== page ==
Administrators at the University of New Hampshire have taken down the Bias-Free Language Guide, likely in response to widespread mockery from an ideologically diverse range of critics.
The guide—a list of "problematic" words and phrases so comprehensive that a screenshot of it should appear on the Wikipedia page for political correctness—could previously be found on UNH's website as a resource for students and faculty. Campus Reform first drew attention to it earlier this week, pointing out the guide's contention that the word "American" was a problematic way to describe a U.S. citizen:
The guide notes that "American" is problematic because it "assumes the U.S. is the only country inside [the continents of North and South America]." (The guide doesn't address whether or not the terms "Canadians" and "Mexicans" should be abandoned in favor of "Residents of Canada" and "Residents of Mexico," respectively.)
The guide clarifies that saying "illegal alien" is also problematic. While "undocumented immigrant" is acceptable, the guide recommends saying "person seeking asylum," or "refugee," instead. Even saying "foreigners" is problematic; the preferred term is "international people."
The subconscious theme here is that every conceivable way to describe someone can and should be made longer. Thus the obese become "people of size," Caucasians become "European-American individuals," the rich become "people of material wealth," etc.
UNH President issued a statement on Wednesday clarifying that obedience to the guide was not mandatory; he even confessed to disagreeing with parts of it. By Thursday, the guide had disappeared from UNH's website altogether. The following statement was issued:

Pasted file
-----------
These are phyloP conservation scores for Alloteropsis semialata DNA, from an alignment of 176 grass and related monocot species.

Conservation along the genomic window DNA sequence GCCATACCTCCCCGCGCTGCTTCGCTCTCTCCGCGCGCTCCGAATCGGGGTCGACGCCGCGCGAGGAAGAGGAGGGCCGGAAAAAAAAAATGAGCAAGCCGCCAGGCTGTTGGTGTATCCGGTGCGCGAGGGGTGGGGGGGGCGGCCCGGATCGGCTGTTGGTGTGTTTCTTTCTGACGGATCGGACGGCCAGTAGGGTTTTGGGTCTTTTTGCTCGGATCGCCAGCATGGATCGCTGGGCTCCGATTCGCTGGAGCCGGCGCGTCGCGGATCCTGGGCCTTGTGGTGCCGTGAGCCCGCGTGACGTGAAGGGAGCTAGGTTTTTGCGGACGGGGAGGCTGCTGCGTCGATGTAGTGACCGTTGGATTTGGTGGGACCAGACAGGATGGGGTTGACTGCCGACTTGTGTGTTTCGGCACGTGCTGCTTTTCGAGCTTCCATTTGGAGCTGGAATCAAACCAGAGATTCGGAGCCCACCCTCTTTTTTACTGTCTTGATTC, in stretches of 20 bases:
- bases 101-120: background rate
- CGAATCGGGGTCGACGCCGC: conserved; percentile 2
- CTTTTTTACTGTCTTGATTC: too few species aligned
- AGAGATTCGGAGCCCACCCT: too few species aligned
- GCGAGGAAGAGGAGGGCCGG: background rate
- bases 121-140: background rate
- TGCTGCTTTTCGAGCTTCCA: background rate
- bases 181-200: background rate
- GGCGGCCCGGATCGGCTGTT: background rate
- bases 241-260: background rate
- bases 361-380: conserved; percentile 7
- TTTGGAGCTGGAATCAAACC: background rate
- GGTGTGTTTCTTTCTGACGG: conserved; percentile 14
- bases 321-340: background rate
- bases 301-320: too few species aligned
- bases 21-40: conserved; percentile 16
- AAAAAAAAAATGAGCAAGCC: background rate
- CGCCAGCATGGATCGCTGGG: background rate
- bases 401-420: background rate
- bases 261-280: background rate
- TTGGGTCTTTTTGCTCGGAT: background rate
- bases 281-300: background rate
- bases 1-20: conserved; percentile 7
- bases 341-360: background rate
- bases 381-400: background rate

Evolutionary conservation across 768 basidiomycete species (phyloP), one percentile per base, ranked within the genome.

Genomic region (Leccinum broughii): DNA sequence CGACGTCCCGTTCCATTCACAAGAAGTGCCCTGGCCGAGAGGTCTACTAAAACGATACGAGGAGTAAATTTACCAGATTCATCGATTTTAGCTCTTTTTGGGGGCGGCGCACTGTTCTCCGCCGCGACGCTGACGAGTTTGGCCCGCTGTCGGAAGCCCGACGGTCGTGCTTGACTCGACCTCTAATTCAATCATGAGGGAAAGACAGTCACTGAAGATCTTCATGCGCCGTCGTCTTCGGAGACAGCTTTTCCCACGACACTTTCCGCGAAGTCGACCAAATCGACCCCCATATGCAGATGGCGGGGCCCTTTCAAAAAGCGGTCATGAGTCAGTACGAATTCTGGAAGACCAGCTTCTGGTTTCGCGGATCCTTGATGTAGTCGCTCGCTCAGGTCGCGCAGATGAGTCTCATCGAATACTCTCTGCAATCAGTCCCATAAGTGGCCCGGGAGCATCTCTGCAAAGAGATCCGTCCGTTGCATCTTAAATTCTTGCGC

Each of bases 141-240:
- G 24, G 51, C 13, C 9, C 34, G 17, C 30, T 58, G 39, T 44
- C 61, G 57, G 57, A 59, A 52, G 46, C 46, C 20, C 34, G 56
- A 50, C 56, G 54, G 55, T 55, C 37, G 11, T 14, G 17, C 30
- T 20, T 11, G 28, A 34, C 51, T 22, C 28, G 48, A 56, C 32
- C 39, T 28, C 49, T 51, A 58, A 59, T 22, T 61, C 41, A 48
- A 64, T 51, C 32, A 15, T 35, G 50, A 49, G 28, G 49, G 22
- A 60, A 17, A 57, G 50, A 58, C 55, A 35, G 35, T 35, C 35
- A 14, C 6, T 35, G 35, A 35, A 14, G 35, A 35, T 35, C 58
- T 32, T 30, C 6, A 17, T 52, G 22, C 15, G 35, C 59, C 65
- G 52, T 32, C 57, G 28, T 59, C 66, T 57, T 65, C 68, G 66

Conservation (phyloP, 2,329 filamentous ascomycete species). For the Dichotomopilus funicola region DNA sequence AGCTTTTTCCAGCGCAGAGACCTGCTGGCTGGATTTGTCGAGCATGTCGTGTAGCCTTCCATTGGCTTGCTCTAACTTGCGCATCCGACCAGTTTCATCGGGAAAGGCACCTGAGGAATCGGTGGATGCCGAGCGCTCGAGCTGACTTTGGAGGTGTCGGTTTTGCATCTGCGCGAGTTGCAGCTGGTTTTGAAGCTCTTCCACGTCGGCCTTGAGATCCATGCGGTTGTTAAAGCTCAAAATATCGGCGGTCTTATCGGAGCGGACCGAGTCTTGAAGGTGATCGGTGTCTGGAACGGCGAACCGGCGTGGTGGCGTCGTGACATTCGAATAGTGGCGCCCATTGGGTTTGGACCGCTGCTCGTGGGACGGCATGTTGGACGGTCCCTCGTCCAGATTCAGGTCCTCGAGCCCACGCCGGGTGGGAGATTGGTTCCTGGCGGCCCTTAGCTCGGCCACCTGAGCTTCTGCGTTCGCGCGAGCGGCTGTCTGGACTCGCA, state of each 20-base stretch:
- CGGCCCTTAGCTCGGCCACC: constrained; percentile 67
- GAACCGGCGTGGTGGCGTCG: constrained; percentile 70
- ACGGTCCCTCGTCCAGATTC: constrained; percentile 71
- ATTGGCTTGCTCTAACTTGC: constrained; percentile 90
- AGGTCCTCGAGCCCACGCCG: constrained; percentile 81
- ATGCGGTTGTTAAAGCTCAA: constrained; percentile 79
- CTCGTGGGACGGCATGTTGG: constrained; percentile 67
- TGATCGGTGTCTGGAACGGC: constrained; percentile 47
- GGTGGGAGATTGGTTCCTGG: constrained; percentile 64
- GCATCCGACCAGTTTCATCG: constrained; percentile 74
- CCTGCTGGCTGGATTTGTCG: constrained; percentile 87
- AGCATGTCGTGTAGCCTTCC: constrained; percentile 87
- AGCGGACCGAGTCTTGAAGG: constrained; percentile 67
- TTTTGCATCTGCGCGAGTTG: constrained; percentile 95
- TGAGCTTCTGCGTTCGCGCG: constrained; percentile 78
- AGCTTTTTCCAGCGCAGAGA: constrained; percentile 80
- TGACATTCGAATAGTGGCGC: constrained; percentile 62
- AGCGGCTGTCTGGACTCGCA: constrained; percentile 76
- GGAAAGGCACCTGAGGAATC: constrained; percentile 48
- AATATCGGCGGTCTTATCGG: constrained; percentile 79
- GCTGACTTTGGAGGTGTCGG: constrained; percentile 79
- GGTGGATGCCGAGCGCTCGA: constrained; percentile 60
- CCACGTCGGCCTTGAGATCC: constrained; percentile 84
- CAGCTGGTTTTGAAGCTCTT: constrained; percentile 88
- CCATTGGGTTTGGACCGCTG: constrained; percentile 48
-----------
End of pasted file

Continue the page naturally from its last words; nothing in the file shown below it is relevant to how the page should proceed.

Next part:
The associate vice president for community, equity and diversity removed the webpage this morning after a meeting with President Huddleston. The president fully supports efforts to encourage inclusivity and diversity on our campuses. He does not believe the guide was in any way helpful in achieving those goals. Speech guides or codes have no place at any American university.
President Huddleston has ordered a review of UNH's web posting policies in the weeks ahead. He was surprised and unhappy to learn that the university does not have practices that make clear which web pages include UNH policies and which pages include content that reflects the opinions of some members of our community.
The university has more than 1 million web pages on its site; university administration was not aware of the "language guide" until this week.
It's good to hear that UNH leadership does take concerns about free speech seriously. As a reminder, it's fine for universities to educate students about offensive language, although such lessons should be reserved for the classroom. But administrators at a public university can't force students to sanitize their language.